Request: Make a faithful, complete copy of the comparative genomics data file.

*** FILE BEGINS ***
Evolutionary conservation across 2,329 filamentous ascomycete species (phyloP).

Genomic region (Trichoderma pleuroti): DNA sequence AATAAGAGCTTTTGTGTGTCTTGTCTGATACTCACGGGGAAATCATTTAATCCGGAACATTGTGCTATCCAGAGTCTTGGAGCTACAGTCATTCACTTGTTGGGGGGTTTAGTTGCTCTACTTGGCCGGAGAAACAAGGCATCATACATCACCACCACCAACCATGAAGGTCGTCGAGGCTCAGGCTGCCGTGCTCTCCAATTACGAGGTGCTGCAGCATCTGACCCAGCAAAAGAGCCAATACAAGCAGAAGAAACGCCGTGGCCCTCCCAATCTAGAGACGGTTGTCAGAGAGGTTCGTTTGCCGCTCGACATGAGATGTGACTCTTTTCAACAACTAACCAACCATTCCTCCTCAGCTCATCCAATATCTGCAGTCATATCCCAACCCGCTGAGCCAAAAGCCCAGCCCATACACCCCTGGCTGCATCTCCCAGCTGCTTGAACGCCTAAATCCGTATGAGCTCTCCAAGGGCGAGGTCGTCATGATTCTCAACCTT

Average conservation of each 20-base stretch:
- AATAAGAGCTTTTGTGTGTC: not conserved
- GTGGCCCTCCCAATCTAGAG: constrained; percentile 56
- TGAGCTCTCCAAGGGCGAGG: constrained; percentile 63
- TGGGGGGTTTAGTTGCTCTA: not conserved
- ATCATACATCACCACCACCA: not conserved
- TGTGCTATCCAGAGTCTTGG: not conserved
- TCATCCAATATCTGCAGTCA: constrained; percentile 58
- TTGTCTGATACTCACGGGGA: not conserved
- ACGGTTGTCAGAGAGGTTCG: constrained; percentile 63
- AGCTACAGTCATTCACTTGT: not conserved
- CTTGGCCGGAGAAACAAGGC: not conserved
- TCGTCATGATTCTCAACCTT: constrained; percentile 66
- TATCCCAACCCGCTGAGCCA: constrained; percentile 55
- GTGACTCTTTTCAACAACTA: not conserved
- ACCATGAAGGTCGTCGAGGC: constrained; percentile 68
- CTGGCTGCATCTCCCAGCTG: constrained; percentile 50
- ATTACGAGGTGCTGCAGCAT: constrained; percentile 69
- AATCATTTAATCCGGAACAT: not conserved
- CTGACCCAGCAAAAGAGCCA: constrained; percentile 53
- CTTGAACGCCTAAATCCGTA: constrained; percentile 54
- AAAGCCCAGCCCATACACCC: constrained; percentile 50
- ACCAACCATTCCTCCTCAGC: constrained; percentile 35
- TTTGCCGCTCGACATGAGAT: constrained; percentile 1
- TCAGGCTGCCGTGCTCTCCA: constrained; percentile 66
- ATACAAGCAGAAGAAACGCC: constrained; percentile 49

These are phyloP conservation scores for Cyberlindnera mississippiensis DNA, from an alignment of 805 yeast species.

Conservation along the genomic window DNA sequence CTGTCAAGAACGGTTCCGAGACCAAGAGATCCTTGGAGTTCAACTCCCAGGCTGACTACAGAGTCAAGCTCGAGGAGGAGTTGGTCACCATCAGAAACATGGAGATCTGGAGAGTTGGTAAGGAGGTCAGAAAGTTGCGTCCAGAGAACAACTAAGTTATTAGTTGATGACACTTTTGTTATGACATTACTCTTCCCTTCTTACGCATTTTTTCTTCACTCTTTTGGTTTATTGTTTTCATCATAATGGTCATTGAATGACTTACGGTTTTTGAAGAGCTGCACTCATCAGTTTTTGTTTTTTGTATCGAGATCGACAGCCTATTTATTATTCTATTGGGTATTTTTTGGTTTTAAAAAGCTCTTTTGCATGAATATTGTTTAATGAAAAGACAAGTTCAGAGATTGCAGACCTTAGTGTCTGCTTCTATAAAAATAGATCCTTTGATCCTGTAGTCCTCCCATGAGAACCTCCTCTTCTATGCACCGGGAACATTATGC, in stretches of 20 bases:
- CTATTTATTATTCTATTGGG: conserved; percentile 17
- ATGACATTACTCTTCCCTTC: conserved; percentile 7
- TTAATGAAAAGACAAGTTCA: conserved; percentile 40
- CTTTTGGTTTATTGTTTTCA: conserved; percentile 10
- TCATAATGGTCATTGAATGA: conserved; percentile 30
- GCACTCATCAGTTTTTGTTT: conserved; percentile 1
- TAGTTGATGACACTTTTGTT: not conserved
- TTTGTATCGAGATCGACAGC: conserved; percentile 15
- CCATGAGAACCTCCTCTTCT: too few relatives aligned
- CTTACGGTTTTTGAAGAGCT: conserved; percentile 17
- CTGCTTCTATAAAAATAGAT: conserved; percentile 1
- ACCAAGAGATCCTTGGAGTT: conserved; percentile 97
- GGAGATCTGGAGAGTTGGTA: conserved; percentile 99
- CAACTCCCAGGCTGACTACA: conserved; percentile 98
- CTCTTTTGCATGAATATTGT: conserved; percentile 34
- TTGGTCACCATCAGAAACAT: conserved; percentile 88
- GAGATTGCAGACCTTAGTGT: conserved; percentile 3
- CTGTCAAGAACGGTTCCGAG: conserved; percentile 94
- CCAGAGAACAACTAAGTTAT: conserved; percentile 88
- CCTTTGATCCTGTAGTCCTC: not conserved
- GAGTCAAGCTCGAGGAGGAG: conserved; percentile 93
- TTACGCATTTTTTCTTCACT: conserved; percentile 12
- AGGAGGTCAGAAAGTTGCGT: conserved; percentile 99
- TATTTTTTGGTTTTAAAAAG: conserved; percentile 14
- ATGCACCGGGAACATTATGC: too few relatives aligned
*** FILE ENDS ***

Evolutionary conservation across 2,329 filamentous ascomycete species (phyloP).

Genomic region (Trichoderma pleuroti): DNA sequence AATAAGAGCTTTTGTGTGTCTTGTCTGATACTCACGGGGAAATCATTTAATCCGGAACATTGTGCTATCCAGAGTCTTGGAGCTACAGTCATTCACTTGTTGGGGGGTTTAGTTGCTCTACTTGGCCGGAGAAACAAGGCATCATACATCACCACCACCAACCATGAAGGTCGTCGAGGCTCAGGCTGCCGTGCTCTCCAATTACGAGGTGCTGCAGCATCTGACCCAGCAAAAGAGCCAATACAAGCAGAAGAAACGCCGTGGCCCTCCCAATCTAGAGACGGTTGTCAGAGAGGTTCGTTTGCCGCTCGACATGAGATGTGACTCTTTTCAACAACTAACCAACCATTCCTCCTCAGCTCATCCAATATCTGCAGTCATATCCCAACCCGCTGAGCCAAAAGCCCAGCCCATACACCCCTGGCTGCATCTCCCAGCTGCTTGAACGCCTAAATCCGTATGAGCTCTCCAAGGGCGAGGTCGTCATGATTCTCAACCTT

Average conservation of each 20-base stretch:
- AATAAGAGCTTTTGTGTGTC: not conserved
- GTGGCCCTCCCAATCTAGAG: constrained; percentile 56
- TGAGCTCTCCAAGGGCGAGG: constrained; percentile 63
- TGGGGGGTTTAGTTGCTCTA: not conserved
- ATCATACATCACCACCACCA: not conserved
- TGTGCTATCCAGAGTCTTGG: not conserved
- TCATCCAATATCTGCAGTCA: constrained; percentile 58
- TTGTCTGATACTCACGGGGA: not conserved
- ACGGTTGTCAGAGAGGTTCG: constrained; percentile 63
- AGCTACAGTCATTCACTTGT: not conserved
- CTTGGCCGGAGAAACAAGGC: not conserved
- TCGTCATGATTCTCAACCTT: constrained; percentile 66
- TATCCCAACCCGCTGAGCCA: constrained; percentile 55
- GTGACTCTTTTCAACAACTA: not conserved
- ACCATGAAGGTCGTCGAGGC: constrained; percentile 68
- CTGGCTGCATCTCCCAGCTG: constrained; percentile 50
- ATTACGAGGTGCTGCAGCAT: constrained; percentile 69
- AATCATTTAATCCGGAACAT: not conserved
- CTGACCCAGCAAAAGAGCCA: constrained; percentile 53
- CTTGAACGCCTAAATCCGTA: constrained; percentile 54
- AAAGCCCAGCCCATACACCC: constrained; percentile 50
- ACCAACCATTCCTCCTCAGC: constrained; percentile 35
- TTTGCCGCTCGACATGAGAT: constrained; percentile 1
- TCAGGCTGCCGTGCTCTCCA: constrained; percentile 66
- ATACAAGCAGAAGAAACGCC: constrained; percentile 49

These are phyloP conservation scores for Cyberlindnera mississippiensis DNA, from an alignment of 805 yeast species.

Conservation along the genomic window DNA sequence CTGTCAAGAACGGTTCCGAGACCAAGAGATCCTTGGAGTTCAACTCCCAGGCTGACTACAGAGTCAAGCTCGAGGAGGAGTTGGTCACCATCAGAAACATGGAGATCTGGAGAGTTGGTAAGGAGGTCAGAAAGTTGCGTCCAGAGAACAACTAAGTTATTAGTTGATGACACTTTTGTTATGACATTACTCTTCCCTTCTTACGCATTTTTTCTTCACTCTTTTGGTTTATTGTTTTCATCATAATGGTCATTGAATGACTTACGGTTTTTGAAGAGCTGCACTCATCAGTTTTTGTTTTTTGTATCGAGATCGACAGCCTATTTATTATTCTATTGGGTATTTTTTGGTTTTAAAAAGCTCTTTTGCATGAATATTGTTTAATGAAAAGACAAGTTCAGAGATTGCAGACCTTAGTGTCTGCTTCTATAAAAATAGATCCTTTGATCCTGTAGTCCTCCCATGAGAACCTCCTCTTCTATGCACCGGGAACATTATGC, in stretches of 20 bases:
- CTATTTATTATTCTATTGGG: conserved; percentile 17
- ATGACATTACTCTTCCCTTC: conserved; percentile 7
- TTAATGAAAAGACAAGTTCA: conserved; percentile 40
- CTTTTGGTTTATTGTTTTCA: conserved; percentile 10
- TCATAATGGTCATTGAATGA: conserved; percentile 30
- GCACTCATCAGTTTTTGTTT: conserved; percentile 1
- TAGTTGATGACACTTTTGTT: not conserved
- TTTGTATCGAGATCGACAGC: conserved; percentile 15
- CCATGAGAACCTCCTCTTCT: too few relatives aligned
- CTTACGGTTTTTGAAGAGCT: conserved; percentile 17
- CTGCTTCTATAAAAATAGAT: conserved; percentile 1
- ACCAAGAGATCCTTGGAGTT: conserved; percentile 97
- GGAGATCTGGAGAGTTGGTA: conserved; percentile 99
- CAACTCCCAGGCTGACTACA: conserved; percentile 98
- CTCTTTTGCATGAATATTGT: conserved; percentile 34
- TTGGTCACCATCAGAAACAT: conserved; percentile 88
- GAGATTGCAGACCTTAGTGT: conserved; percentile 3
- CTGTCAAGAACGGTTCCGAG: conserved; percentile 94
- CCAGAGAACAACTAAGTTAT: conserved; percentile 88
- CCTTTGATCCTGTAGTCCTC: not conserved
- GAGTCAAGCTCGAGGAGGAG: conserved; percentile 93
- TTACGCATTTTTTCTTCACT: conserved; percentile 12
- AGGAGGTCAGAAAGTTGCGT: conserved; percentile 99
- TATTTTTTGGTTTTAAAAAG: conserved; percentile 14
- ATGCACCGGGAACATTATGC: too few relatives aligned